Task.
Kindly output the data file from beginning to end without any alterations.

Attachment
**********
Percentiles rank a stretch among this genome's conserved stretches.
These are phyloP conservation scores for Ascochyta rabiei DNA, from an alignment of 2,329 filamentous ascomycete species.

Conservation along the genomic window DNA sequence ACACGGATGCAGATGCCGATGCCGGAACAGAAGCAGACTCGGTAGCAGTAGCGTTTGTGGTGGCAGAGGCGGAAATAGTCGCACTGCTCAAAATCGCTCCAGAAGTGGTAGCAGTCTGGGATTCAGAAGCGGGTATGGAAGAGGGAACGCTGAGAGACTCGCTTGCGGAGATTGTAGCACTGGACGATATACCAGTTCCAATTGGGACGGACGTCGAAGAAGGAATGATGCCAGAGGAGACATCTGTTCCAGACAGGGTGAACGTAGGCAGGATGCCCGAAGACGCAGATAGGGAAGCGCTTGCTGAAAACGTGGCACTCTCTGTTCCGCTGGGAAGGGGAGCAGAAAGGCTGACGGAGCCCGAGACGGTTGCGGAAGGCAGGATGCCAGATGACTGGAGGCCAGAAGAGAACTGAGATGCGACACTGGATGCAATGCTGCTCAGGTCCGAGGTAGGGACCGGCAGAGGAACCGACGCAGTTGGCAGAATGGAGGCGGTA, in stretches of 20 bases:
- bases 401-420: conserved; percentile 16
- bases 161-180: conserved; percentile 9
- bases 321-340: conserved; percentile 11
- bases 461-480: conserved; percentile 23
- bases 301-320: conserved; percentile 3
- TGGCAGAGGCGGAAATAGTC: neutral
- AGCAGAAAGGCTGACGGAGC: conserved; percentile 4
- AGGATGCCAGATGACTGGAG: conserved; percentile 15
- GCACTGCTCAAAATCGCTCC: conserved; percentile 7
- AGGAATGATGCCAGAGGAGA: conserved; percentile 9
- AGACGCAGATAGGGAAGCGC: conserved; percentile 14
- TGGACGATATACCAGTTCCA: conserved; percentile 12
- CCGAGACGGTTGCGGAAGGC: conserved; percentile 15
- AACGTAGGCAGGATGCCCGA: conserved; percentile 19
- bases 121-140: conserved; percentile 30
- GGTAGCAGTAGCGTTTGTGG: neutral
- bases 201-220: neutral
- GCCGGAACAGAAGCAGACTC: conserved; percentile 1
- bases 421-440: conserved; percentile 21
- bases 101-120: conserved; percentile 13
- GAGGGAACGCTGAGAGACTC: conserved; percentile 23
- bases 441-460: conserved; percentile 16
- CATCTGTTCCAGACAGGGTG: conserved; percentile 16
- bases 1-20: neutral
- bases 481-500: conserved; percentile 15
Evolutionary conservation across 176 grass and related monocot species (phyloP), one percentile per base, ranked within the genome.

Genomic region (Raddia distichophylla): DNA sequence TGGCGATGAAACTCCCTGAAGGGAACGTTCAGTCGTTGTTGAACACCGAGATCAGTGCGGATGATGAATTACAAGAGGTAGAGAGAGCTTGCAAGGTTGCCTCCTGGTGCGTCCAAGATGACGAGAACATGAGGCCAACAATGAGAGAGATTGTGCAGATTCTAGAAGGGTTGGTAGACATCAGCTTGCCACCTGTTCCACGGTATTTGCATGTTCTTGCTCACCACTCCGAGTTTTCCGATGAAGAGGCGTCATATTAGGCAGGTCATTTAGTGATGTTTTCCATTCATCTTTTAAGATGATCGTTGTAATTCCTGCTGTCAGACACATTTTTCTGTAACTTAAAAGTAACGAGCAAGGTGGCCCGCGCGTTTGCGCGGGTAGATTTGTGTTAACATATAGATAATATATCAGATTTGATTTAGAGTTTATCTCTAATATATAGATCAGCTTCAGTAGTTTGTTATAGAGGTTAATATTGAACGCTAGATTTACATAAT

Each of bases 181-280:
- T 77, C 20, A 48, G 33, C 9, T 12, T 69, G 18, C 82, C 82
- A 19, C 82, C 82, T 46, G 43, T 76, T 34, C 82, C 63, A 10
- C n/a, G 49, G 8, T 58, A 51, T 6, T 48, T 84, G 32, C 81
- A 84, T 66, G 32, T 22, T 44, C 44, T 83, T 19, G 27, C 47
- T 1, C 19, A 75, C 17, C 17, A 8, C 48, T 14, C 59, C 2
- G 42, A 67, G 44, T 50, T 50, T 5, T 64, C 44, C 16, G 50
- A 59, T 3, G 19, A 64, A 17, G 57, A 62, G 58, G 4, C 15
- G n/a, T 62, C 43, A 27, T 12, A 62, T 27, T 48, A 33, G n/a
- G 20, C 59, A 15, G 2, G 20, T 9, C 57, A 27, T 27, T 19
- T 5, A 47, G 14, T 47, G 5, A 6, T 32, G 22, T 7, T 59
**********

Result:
Percentiles rank a stretch among this genome's conserved stretches.
These are phyloP conservation scores for Ascochyta rabiei DNA, from an alignment of 2,329 filamentous ascomycete species.

Conservation along the genomic window DNA sequence ACACGGATGCAGATGCCGATGCCGGAACAGAAGCAGACTCGGTAGCAGTAGCGTTTGTGGTGGCAGAGGCGGAAATAGTCGCACTGCTCAAAATCGCTCCAGAAGTGGTAGCAGTCTGGGATTCAGAAGCGGGTATGGAAGAGGGAACGCTGAGAGACTCGCTTGCGGAGATTGTAGCACTGGACGATATACCAGTTCCAATTGGGACGGACGTCGAAGAAGGAATGATGCCAGAGGAGACATCTGTTCCAGACAGGGTGAACGTAGGCAGGATGCCCGAAGACGCAGATAGGGAAGCGCTTGCTGAAAACGTGGCACTCTCTGTTCCGCTGGGAAGGGGAGCAGAAAGGCTGACGGAGCCCGAGACGGTTGCGGAAGGCAGGATGCCAGATGACTGGAGGCCAGAAGAGAACTGAGATGCGACACTGGATGCAATGCTGCTCAGGTCCGAGGTAGGGACCGGCAGAGGAACCGACGCAGTTGGCAGAATGGAGGCGGTA, in stretches of 20 bases:
- bases 401-420: conserved; percentile 16
- bases 161-180: conserved; percentile 9
- bases 321-340: conserved; percentile 11
- bases 461-480: conserved; percentile 23
- bases 301-320: conserved; percentile 3
- TGGCAGAGGCGGAAATAGTC: neutral
- AGCAGAAAGGCTGACGGAGC: conserved; percentile 4
- AGGATGCCAGATGACTGGAG: conserved; percentile 15
- GCACTGCTCAAAATCGCTCC: conserved; percentile 7
- AGGAATGATGCCAGAGGAGA: conserved; percentile 9
- AGACGCAGATAGGGAAGCGC: conserved; percentile 14
- TGGACGATATACCAGTTCCA: conserved; percentile 12
- CCGAGACGGTTGCGGAAGGC: conserved; percentile 15
- AACGTAGGCAGGATGCCCGA: conserved; percentile 19
- bases 121-140: conserved; percentile 30
- GGTAGCAGTAGCGTTTGTGG: neutral
- bases 201-220: neutral
- GCCGGAACAGAAGCAGACTC: conserved; percentile 1
- bases 421-440: conserved; percentile 21
- bases 101-120: conserved; percentile 13
- GAGGGAACGCTGAGAGACTC: conserved; percentile 23
- bases 441-460: conserved; percentile 16
- CATCTGTTCCAGACAGGGTG: conserved; percentile 16
- bases 1-20: neutral
- bases 481-500: conserved; percentile 15
Evolutionary conservation across 176 grass and related monocot species (phyloP), one percentile per base, ranked within the genome.

Genomic region (Raddia distichophylla): DNA sequence TGGCGATGAAACTCCCTGAAGGGAACGTTCAGTCGTTGTTGAACACCGAGATCAGTGCGGATGATGAATTACAAGAGGTAGAGAGAGCTTGCAAGGTTGCCTCCTGGTGCGTCCAAGATGACGAGAACATGAGGCCAACAATGAGAGAGATTGTGCAGATTCTAGAAGGGTTGGTAGACATCAGCTTGCCACCTGTTCCACGGTATTTGCATGTTCTTGCTCACCACTCCGAGTTTTCCGATGAAGAGGCGTCATATTAGGCAGGTCATTTAGTGATGTTTTCCATTCATCTTTTAAGATGATCGTTGTAATTCCTGCTGTCAGACACATTTTTCTGTAACTTAAAAGTAACGAGCAAGGTGGCCCGCGCGTTTGCGCGGGTAGATTTGTGTTAACATATAGATAATATATCAGATTTGATTTAGAGTTTATCTCTAATATATAGATCAGCTTCAGTAGTTTGTTATAGAGGTTAATATTGAACGCTAGATTTACATAAT

Each of bases 181-280:
- T 77, C 20, A 48, G 33, C 9, T 12, T 69, G 18, C 82, C 82
- A 19, C 82, C 82, T 46, G 43, T 76, T 34, C 82, C 63, A 10
- C n/a, G 49, G 8, T 58, A 51, T 6, T 48, T 84, G 32, C 81
- A 84, T 66, G 32, T 22, T 44, C 44, T 83, T 19, G 27, C 47
- T 1, C 19, A 75, C 17, C 17, A 8, C 48, T 14, C 59, C 2
- G 42, A 67, G 44, T 50, T 50, T 5, T 64, C 44, C 16, G 50
- A 59, T 3, G 19, A 64, A 17, G 57, A 62, G 58, G 4, C 15
- G n/a, T 62, C 43, A 27, T 12, A 62, T 27, T 48, A 33, G n/a
- G 20, C 59, A 15, G 2, G 20, T 9, C 57, A 27, T 27, T 19
- T 5, A 47, G 14, T 47, G 5, A 6, T 32, G 22, T 7, T 59